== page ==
RedTracker| A new study of 2,000 Swedish women with self-reported postpartum depression suggests that the amount of daylight during each season may at least partially trigger the event. This study will not end the debate about seasonablity of childbirth and postpartum depression.
In the Swedish study, women were studied over a 1-year period, self-reporting their psychological states at 5 days, 6 weeks, and 6 months after giving birth. They also reported level of support systems and other medical and lifestyle-related topics.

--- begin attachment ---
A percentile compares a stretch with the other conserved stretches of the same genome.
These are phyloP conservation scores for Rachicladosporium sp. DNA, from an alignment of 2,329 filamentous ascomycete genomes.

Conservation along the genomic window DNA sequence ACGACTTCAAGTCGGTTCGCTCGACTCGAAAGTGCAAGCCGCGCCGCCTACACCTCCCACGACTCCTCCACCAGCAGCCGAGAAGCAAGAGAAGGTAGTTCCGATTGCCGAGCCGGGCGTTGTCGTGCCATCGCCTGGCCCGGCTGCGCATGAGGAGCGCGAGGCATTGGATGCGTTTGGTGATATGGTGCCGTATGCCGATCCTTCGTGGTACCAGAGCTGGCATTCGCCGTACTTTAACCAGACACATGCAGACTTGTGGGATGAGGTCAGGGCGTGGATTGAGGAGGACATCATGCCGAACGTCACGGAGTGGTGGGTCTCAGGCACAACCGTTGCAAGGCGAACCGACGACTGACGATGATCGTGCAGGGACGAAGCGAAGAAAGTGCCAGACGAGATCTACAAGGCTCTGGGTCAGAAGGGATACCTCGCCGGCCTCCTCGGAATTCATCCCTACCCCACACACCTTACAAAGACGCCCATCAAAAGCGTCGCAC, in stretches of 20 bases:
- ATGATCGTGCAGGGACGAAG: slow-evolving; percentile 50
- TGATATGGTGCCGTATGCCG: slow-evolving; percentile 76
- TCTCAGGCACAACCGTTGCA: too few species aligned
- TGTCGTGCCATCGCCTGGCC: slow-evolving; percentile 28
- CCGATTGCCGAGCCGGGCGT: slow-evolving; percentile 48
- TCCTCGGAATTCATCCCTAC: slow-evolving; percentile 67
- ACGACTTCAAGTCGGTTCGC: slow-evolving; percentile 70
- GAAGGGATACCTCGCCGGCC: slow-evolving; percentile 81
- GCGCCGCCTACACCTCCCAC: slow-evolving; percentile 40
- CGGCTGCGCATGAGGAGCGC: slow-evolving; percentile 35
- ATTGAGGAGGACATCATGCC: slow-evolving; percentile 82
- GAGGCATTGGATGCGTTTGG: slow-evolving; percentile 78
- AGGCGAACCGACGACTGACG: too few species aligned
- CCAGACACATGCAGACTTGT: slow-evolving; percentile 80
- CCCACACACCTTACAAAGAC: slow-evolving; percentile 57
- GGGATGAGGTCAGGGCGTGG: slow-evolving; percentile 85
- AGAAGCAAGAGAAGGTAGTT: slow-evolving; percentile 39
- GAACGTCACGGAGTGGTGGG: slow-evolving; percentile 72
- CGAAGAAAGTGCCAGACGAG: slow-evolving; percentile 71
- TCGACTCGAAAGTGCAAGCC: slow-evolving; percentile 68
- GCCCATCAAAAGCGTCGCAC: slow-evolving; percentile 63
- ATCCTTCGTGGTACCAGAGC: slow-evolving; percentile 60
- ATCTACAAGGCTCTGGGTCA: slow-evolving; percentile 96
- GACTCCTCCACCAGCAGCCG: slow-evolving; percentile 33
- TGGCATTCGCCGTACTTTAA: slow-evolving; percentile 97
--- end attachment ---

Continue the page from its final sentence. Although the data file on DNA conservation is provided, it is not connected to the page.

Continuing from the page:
Out of every 100 mothers, between 6 and 15 reported symptoms of postpartum depression.
After accounting for a variety of factors that could contribute to a new mother’s stress, the authors found that women who gave birth in October through December were about twice as likely to have symptoms of postpartum depression after 6 weeks and 6 months as those who had children in April through June.
Note that the Swedish women live at a high latitude with much greater seasonal changes than in the US. We cannot assume that Swedish results would apply in America. Depression that happens only in fall and winter - known as Seasonal Affective Disorder, or SAD - has been observed in the general population worldwide, where seasonal changes apply. via Reuters